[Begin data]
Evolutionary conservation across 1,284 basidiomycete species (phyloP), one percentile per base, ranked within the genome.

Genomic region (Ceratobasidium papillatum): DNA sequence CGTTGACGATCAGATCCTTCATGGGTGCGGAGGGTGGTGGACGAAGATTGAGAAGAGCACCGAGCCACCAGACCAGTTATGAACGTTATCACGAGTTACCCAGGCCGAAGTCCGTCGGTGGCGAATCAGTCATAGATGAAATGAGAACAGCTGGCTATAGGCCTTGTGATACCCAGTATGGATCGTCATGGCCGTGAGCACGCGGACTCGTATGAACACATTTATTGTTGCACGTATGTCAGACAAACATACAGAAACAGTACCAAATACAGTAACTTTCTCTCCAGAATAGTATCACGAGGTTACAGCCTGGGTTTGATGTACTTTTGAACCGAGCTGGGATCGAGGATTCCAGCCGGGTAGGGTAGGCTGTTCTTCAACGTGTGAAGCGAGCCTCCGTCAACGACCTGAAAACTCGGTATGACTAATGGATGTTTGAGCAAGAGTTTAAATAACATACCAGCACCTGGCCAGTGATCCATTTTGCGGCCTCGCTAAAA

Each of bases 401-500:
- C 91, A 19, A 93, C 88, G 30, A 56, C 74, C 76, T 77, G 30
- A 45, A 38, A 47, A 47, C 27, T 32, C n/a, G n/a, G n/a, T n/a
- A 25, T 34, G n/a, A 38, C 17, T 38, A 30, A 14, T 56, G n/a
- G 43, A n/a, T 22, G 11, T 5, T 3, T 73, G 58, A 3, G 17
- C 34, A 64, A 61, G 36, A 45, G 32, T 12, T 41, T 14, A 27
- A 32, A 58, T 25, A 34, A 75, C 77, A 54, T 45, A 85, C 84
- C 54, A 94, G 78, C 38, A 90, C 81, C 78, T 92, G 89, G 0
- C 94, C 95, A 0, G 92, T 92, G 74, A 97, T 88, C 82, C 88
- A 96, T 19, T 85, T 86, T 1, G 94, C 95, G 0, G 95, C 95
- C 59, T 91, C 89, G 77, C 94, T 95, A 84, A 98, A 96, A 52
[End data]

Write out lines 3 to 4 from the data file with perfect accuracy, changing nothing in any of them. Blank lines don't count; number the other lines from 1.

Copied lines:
Each of bases 401-500:
- C 91, A 19, A 93, C 88, G 30, A 56, C 74, C 76, T 77, G 30